Lions Look to be Quick Hitters

Sean Lee and the rest of the defense aim to set an early tone in the regular-season finale at Michigan State.

Depending on how one defines one's terms, Penn State has lately shown either an alarming propensity for slow starts or an impressive propensity for making adjustments on the fly.

Sean Lee, understandably, likes the latter terms a lot better.

“We've been trying to start fast and jump on teams,” said the senior linebacker. “But sometimes, from a defensive standpoint, a team's got you, and you have to make a few adjustments. Once you do [that], you get better as the game goes on. We obviously want to start strong, but we understand that sometimes you're not going to, and it's all about how you react from there.”

No matter how you look at it, it's a trend worth examining, especially with the Nittany Lions set to face the Big Ten's most productive offense Saturday at Michigan State.

In each of their past four games, the Lions have been forced to rally after surrendering early touchdowns. At Michigan, they trailed 7-0 before their offense set foot on the field, as the Wolverines became the first opponent this season to score a first-half touchdown against their defense, going 70 yards in 11 plays to open the game.

A week later, the Lions fell behind 10-3 at Northwestern, as quarterback Mike Kafka completed 14 of 18 passes before leaving the game with a hamstring injury. Next came Ohio State, which turned a 41-yard punt return into a 7-0 lead when Terrelle Pryor scrambled for a first-quarter touchdown. And last week against Indiana, the Hoosiers scored the game's first 10 points before Penn State's offense awoke late in the first half.

But while the Nittany Lions struggled initially in those games, they ended up winning three of the four, all by double-figures. Even in the 24-7 loss to the Buckeyes, they pulled even at 7-7 before fading in the second half.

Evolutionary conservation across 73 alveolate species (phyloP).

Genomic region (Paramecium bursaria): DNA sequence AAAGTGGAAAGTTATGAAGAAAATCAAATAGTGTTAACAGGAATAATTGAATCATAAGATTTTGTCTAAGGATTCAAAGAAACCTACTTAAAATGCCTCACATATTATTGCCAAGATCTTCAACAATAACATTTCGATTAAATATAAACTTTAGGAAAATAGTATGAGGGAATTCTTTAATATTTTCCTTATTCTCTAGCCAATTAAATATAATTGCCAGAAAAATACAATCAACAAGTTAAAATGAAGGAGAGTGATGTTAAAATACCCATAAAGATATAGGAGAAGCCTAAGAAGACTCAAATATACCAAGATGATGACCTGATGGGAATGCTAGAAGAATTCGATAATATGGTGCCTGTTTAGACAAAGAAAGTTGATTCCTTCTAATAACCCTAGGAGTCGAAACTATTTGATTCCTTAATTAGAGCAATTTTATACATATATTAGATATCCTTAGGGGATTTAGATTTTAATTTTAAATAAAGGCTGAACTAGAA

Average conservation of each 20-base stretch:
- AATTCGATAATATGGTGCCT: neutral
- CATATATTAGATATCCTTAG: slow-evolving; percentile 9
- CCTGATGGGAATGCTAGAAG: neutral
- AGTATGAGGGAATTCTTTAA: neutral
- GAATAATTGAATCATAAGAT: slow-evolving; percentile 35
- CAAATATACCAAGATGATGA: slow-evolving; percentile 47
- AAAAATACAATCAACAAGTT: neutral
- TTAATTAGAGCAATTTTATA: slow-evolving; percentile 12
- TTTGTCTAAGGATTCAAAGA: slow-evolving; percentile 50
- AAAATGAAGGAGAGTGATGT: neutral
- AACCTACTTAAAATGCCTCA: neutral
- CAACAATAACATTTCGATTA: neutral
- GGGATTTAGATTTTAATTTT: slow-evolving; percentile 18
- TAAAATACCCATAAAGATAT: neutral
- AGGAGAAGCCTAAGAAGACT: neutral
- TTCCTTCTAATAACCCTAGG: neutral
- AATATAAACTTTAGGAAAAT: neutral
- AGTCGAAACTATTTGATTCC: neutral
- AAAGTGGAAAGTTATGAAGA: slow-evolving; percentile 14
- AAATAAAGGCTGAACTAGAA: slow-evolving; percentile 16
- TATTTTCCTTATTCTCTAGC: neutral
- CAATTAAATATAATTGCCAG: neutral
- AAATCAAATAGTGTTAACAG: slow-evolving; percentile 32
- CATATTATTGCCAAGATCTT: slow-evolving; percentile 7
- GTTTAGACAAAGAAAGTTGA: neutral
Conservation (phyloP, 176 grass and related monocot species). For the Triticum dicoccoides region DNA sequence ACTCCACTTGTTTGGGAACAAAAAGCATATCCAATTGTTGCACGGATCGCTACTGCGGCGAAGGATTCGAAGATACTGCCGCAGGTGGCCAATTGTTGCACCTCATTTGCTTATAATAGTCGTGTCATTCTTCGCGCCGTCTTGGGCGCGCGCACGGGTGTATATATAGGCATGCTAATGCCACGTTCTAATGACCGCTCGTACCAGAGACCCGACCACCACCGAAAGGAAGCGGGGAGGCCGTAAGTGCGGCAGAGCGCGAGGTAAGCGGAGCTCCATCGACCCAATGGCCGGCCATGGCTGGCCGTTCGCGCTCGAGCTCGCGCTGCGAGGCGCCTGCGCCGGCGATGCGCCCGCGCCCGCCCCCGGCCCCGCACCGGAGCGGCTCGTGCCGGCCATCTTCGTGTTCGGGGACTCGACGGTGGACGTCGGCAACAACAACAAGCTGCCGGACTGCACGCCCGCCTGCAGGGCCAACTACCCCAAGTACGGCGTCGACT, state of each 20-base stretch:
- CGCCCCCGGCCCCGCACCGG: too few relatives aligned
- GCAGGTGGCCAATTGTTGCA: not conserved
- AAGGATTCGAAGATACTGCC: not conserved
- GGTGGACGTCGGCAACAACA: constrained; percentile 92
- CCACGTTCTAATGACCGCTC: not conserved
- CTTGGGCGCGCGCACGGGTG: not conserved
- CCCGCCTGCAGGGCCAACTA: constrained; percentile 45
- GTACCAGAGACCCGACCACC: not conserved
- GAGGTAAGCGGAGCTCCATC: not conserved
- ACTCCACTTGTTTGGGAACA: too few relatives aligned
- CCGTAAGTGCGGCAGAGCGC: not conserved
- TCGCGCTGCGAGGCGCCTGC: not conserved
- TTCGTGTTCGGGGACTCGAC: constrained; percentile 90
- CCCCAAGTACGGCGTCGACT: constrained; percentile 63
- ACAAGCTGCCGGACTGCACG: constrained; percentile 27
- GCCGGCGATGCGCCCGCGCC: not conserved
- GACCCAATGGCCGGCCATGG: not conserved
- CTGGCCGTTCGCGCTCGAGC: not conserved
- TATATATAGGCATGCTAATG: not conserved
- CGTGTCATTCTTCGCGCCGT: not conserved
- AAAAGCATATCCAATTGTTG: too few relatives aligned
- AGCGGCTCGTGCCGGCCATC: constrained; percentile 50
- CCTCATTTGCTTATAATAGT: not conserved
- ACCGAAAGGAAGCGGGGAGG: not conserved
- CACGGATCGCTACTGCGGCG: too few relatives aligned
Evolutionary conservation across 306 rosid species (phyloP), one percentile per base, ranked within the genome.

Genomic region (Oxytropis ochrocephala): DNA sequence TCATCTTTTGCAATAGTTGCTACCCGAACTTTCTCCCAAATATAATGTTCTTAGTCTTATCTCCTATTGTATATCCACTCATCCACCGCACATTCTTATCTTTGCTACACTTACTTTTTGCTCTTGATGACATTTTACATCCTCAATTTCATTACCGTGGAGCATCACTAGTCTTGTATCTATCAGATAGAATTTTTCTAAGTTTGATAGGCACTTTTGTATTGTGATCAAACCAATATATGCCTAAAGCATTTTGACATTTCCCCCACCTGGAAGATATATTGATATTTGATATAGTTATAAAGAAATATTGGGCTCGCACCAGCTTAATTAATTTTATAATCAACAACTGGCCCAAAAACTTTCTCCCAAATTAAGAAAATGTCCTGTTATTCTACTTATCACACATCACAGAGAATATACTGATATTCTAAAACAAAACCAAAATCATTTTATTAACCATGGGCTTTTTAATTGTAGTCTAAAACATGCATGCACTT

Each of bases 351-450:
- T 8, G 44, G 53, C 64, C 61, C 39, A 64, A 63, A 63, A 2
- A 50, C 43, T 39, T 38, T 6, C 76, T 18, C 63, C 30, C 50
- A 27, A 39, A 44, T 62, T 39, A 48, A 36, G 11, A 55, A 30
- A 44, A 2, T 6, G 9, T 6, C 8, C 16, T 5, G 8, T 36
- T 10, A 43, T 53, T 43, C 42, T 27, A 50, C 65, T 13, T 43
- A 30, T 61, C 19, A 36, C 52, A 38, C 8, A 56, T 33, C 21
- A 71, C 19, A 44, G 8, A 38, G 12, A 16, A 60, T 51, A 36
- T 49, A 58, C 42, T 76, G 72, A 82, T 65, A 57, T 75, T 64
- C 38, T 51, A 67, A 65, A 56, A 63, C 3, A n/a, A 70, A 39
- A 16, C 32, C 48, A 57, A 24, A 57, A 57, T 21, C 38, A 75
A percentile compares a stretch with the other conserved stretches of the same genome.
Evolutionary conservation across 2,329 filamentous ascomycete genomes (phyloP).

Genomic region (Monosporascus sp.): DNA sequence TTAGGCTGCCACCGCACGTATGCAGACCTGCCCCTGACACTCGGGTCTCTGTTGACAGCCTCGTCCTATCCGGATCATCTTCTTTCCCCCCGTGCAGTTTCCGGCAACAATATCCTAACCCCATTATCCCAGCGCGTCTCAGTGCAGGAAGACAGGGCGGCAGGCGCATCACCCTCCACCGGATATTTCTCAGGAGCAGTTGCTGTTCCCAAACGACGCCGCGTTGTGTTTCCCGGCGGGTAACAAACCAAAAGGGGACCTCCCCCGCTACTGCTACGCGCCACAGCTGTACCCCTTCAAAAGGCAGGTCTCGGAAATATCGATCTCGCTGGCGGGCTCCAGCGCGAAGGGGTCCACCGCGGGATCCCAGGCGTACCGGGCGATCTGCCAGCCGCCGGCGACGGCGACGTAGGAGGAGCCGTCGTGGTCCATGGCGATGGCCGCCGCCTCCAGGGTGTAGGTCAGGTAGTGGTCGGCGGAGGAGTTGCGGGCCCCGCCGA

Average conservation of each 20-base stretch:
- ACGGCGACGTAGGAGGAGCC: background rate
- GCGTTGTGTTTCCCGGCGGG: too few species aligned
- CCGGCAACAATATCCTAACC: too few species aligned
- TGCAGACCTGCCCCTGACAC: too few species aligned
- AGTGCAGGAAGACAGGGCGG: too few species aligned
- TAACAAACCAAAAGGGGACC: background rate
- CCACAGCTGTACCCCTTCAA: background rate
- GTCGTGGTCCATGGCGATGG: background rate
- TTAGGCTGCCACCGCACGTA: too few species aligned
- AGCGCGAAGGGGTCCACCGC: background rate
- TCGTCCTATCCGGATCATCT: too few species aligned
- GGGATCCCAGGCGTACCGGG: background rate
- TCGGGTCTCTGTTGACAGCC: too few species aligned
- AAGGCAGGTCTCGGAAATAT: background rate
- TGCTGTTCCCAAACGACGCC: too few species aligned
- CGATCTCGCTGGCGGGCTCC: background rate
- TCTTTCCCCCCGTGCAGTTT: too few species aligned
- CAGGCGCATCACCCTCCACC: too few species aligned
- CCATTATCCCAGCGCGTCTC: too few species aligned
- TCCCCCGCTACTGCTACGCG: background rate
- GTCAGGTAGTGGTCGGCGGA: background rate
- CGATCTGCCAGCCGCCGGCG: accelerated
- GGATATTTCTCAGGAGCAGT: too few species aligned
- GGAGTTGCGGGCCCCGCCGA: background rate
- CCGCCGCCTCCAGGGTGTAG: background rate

But playing catch-up week after week isn't exactly a formula for success. And it's even less likely to yield results on the road, particularly in Spartan Stadium, where the Lions have lost four of their past six.

So what's the problem?

“I really don't know,” Joe Paterno said Tuesday. “Your guess is as good as mine. Obviously, I'm just glad we were able to learn from the slow starts and go on from there. But other than that, I don't have anything.”

Michigan State isn't known for its quick getaways. In fact, the Spartans have scored fewer points in the first quarter this year (6.8 per game) than in any other quarter. But they do lead the Big Ten in passing yards per game (274.1) and total yards per game (413.8) and are third in scoring offense, averaging 31 points. So the Lions are wary, and are eager to get off on the right foot in their regular-season finale.

“I think we have to be more detailed and focused when it comes to not making big mistakes,” Lee said. “That's what really put us in the hole last week [against Indiana]. I think that's where we can concentrate and get better.”


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